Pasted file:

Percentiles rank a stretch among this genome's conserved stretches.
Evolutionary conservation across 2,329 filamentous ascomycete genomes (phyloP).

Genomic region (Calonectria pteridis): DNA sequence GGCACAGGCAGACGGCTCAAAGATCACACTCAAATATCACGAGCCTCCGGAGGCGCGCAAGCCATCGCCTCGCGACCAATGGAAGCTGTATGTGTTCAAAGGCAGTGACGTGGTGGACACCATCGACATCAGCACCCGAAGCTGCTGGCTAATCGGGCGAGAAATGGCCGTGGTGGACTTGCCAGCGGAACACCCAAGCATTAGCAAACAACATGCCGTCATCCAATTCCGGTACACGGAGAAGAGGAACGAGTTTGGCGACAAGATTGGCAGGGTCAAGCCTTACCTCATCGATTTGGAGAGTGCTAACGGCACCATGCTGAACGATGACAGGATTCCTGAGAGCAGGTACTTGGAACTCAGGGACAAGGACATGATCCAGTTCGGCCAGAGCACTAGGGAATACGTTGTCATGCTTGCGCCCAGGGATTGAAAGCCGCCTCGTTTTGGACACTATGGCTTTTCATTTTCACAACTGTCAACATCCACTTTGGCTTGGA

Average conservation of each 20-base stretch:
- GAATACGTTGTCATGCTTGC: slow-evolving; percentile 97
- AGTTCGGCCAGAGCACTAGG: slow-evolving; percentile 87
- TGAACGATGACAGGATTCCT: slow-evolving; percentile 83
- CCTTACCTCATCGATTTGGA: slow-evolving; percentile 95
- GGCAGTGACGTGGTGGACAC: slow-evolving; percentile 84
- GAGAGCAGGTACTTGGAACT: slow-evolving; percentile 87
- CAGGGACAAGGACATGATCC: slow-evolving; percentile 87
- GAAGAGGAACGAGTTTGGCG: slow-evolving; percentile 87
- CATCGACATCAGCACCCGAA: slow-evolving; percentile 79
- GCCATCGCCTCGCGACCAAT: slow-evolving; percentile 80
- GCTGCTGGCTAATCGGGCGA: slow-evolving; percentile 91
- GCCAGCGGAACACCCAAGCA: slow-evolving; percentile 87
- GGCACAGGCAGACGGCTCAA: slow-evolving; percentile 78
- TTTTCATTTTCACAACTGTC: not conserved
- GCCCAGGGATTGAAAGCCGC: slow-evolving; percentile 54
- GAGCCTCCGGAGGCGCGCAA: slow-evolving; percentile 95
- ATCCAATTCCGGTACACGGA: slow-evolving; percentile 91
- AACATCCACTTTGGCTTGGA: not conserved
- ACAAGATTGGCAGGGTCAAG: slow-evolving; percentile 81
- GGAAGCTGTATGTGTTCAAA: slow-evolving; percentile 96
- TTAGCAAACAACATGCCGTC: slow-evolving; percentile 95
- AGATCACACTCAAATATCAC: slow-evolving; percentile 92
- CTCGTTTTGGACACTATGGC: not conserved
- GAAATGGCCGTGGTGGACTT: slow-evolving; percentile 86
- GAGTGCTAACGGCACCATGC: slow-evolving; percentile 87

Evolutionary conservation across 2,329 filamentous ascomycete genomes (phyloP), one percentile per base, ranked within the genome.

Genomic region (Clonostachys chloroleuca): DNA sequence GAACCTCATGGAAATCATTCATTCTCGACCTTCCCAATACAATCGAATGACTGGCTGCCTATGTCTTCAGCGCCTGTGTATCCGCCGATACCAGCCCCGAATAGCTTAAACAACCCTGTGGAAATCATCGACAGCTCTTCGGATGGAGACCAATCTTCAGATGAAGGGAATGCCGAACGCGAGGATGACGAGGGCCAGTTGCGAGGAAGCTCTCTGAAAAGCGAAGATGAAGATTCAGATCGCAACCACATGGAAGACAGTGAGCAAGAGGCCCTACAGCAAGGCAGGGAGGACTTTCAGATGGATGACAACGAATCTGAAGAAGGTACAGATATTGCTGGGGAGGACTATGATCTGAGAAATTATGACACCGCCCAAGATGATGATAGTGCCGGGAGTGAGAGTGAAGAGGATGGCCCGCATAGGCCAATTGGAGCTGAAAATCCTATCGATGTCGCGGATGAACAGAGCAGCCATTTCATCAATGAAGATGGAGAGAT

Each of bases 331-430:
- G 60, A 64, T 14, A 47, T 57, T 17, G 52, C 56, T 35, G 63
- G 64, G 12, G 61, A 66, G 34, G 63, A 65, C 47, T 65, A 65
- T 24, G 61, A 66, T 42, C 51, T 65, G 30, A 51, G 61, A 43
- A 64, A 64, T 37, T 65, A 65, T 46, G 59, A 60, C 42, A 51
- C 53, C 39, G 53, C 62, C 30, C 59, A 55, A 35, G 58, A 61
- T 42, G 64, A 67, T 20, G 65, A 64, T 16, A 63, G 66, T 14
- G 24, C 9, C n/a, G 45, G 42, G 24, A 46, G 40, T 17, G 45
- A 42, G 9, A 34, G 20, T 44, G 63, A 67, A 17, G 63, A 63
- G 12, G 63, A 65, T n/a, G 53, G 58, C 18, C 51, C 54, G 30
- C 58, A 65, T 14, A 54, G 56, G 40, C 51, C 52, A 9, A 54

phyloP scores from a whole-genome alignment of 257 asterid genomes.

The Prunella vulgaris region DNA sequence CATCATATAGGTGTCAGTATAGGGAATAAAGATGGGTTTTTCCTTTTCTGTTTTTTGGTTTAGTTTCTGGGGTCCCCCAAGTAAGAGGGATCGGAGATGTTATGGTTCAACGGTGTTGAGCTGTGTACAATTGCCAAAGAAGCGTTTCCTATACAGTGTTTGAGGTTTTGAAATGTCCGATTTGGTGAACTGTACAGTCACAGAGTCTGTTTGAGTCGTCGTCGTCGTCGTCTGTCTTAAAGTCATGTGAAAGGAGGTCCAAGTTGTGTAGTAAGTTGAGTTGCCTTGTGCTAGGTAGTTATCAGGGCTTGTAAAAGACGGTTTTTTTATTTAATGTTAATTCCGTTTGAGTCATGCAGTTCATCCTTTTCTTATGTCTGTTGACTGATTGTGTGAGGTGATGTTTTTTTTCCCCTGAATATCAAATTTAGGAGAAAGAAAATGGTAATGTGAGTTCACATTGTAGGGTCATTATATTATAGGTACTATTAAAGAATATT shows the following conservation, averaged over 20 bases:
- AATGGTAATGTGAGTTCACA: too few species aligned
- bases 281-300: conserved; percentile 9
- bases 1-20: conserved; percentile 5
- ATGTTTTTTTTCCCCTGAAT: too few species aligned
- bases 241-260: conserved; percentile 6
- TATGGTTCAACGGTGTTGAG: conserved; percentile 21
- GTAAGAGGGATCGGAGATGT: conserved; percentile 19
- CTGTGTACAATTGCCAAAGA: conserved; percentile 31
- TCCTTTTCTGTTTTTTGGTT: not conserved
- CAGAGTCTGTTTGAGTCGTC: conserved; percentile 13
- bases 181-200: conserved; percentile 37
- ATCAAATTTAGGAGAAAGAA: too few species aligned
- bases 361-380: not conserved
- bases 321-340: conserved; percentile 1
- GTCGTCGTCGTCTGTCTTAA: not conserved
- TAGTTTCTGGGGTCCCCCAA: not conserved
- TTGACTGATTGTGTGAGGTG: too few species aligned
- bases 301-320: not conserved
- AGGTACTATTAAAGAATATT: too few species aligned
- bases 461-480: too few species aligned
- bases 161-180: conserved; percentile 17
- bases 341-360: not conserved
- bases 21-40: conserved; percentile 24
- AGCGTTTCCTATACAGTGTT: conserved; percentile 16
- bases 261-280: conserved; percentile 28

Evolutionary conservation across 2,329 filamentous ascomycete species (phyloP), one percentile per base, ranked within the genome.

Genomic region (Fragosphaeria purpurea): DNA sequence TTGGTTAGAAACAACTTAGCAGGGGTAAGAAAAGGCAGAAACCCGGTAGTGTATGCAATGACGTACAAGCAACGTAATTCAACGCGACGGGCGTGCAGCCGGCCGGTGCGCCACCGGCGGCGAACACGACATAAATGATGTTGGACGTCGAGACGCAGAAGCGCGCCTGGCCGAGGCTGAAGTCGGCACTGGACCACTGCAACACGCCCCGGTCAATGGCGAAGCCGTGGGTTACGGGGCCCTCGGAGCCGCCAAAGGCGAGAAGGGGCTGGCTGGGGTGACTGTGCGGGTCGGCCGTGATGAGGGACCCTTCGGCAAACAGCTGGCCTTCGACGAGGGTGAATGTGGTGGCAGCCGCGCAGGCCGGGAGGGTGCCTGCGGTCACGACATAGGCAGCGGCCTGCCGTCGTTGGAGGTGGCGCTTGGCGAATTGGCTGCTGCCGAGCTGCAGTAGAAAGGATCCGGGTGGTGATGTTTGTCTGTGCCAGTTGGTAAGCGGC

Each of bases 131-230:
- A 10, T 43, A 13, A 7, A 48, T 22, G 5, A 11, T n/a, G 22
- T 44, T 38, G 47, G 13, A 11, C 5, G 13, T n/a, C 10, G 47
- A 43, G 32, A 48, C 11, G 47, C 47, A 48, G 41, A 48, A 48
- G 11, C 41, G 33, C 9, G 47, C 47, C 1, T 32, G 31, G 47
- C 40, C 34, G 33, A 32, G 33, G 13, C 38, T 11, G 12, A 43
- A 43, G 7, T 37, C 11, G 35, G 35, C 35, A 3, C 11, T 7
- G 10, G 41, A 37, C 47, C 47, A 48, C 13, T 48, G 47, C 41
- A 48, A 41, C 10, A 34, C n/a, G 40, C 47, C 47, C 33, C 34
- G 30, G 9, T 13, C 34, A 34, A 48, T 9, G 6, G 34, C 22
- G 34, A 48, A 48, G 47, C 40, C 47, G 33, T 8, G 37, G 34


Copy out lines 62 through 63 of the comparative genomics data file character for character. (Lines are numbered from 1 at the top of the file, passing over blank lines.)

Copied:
- bases 301-320: not conserved
- AGGTACTATTAAAGAATATT: too few species aligned